The “exec” precommand modifier now takes various options for compatibility with other shells. This means that whereas “exec -prog” previously tried to execute a command name “-prog”, it will now report an error in option handling. “exec – -prog” will execute “-prog”. If the option EQUALS is set, as it is by default in zsh’s native mode, “exec =-prog” behaves the same way in all versions of zsh provided the command can be found.

The “unset” builtin now does not regard the unsetting of non-existent variables as an error, so can still return status 0 (depending on the handling of other arguments). This appears to be the standard shell behaviour.

The variable BAUD is no longer set automatically by the shell. In previous versions it was set to the baud rate reported by the terminal driver in order to initialise the line editor’s compensation mechanism for slow baud rates. However, the baud rate so reported is very rarely related to the limiting speed of screen updates on modern systems. Users who need the compensation mechanism should set BAUD to an appropriate rate by hand.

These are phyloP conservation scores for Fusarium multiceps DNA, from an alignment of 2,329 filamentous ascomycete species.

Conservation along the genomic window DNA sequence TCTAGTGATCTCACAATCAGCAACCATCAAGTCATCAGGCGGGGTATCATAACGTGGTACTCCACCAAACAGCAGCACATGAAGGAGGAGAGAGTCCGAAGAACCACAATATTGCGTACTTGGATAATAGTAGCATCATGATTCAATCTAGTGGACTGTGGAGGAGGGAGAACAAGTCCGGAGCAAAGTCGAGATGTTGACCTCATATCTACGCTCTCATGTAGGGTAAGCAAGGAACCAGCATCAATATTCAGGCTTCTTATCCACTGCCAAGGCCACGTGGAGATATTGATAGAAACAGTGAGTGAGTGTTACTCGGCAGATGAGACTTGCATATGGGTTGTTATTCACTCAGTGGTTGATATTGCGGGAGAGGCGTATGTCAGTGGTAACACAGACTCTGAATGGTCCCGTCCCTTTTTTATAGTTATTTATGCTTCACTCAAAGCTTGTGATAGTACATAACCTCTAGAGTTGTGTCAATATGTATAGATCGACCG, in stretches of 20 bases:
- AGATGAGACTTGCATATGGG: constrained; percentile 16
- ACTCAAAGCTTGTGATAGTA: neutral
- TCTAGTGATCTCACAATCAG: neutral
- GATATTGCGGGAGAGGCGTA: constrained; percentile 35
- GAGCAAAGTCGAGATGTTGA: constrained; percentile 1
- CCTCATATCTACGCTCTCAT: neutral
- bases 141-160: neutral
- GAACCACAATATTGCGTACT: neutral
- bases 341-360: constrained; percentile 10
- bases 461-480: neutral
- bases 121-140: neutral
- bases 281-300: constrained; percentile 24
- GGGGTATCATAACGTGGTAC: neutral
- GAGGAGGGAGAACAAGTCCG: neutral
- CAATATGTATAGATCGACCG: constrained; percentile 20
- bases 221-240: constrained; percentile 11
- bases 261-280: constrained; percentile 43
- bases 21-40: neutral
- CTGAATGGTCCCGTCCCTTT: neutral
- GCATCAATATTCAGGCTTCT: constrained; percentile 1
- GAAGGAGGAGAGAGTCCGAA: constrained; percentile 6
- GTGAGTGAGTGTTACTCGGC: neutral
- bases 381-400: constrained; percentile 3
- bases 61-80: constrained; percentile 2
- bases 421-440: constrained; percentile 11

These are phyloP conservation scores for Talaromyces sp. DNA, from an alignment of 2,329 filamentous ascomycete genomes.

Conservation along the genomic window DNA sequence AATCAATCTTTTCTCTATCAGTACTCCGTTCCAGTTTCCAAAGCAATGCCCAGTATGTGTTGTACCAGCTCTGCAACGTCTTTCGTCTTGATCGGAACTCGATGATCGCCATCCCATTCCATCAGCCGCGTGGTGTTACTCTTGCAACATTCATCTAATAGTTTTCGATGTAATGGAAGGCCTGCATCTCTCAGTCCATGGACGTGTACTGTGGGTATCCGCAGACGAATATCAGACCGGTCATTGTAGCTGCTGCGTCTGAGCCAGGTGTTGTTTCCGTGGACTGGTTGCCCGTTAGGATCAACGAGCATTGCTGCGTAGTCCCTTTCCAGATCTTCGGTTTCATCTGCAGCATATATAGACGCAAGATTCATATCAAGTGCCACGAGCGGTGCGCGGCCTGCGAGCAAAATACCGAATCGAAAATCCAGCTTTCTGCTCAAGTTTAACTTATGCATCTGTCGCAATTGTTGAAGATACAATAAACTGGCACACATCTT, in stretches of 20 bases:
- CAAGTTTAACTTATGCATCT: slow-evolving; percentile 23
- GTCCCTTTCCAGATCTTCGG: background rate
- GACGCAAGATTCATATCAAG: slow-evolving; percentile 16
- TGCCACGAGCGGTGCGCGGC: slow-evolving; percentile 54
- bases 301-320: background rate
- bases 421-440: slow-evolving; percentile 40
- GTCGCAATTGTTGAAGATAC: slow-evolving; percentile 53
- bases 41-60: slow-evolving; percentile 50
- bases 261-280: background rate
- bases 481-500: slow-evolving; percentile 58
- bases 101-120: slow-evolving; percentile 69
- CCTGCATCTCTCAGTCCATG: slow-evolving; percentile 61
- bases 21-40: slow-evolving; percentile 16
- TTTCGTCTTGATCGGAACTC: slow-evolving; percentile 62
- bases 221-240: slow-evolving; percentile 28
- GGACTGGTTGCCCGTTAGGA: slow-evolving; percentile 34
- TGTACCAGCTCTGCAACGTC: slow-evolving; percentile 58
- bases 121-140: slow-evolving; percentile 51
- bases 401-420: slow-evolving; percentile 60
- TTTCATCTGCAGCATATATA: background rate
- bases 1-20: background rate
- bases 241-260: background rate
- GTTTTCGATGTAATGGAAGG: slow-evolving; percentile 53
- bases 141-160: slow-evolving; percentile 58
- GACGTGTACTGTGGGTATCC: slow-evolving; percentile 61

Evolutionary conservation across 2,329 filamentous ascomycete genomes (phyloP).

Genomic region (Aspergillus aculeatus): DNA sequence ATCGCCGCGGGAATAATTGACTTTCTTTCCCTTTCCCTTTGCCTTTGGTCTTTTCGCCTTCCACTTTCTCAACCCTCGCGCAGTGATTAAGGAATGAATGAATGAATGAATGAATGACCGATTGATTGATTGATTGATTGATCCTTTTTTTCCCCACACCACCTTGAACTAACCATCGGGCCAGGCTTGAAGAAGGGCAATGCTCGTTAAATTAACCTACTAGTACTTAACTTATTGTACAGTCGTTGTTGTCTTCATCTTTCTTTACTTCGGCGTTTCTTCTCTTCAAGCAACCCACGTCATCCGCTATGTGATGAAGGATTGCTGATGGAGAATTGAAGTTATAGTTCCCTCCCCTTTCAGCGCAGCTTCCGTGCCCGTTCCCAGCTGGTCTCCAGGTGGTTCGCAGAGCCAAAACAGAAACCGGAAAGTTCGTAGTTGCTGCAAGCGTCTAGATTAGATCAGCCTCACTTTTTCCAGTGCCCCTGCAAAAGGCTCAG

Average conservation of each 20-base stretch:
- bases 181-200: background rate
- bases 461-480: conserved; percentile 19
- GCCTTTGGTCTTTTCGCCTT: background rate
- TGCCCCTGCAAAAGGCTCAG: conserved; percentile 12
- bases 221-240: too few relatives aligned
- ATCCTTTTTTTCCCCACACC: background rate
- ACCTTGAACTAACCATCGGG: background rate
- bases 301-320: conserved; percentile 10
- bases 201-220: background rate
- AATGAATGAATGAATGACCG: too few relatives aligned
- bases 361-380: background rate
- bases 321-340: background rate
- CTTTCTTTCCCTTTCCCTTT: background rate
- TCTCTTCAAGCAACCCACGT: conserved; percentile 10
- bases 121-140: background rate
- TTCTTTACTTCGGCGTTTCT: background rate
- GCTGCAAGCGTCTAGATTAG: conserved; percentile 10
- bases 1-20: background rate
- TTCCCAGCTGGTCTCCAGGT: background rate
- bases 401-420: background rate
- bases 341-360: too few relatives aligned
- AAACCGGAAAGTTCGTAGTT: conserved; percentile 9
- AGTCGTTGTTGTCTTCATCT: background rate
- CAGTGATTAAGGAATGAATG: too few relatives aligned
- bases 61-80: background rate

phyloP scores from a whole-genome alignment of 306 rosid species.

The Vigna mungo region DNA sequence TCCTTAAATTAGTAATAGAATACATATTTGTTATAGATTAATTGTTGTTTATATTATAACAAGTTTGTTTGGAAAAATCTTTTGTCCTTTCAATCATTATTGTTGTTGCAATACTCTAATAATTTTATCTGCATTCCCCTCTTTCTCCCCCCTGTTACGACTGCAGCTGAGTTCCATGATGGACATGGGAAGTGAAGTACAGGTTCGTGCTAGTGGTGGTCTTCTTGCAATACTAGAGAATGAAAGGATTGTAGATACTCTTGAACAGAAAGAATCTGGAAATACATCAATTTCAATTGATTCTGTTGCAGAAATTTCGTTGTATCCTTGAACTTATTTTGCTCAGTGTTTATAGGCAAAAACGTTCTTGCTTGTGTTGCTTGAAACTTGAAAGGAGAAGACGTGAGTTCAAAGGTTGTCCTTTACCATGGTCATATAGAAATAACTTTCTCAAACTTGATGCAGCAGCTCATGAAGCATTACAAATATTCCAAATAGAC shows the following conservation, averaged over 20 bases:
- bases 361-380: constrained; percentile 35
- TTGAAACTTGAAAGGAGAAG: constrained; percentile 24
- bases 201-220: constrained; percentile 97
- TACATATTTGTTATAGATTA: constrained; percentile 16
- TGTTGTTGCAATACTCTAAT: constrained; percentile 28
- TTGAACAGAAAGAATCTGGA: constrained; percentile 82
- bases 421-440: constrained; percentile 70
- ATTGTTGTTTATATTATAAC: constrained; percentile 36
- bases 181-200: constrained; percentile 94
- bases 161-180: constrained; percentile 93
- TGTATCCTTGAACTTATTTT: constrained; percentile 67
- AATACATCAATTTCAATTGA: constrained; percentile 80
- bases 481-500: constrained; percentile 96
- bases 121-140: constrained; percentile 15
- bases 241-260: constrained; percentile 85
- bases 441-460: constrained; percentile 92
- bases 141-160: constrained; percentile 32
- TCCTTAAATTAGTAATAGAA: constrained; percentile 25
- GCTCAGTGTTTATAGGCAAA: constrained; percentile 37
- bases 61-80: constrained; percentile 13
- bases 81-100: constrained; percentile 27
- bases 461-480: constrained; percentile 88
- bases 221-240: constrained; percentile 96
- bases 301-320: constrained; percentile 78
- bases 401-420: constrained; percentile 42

The variable HOME is no longer set by the shell if zsh is emulating any other shell at startup; it must be present in the environment or set subsequently by the user. It is valid for the variable to be unset.

If the shell starts in a mode where it is emulating another shell (typically because the base name of the shell was “sh” or another known shell), the “repeat” syntax is not available by default, to avoid clashes with external commands, but the “ulimit” command is available by default. “limit”, “sched” and “unlimit” are not available by default in such modes: this has been the case for many versions but is now documented for the first time. (Users should note that emulation modes are not designed for backwards compatibility with previous versions of zsh, but to maximise compatibility with other shells, hence it is not safe to assume emulation modes will behave consistently between zsh versions.)

Parameter substitutions in the form ${param//#%search/replace} match against “search” anchored at both ends of the parameter value. Previously this syntax would have matched against “%search”, anchored only at the head of the value. The form ${param//#$search/replace} where the value $search starts with “%” considers the “%” to be part of the search string as before.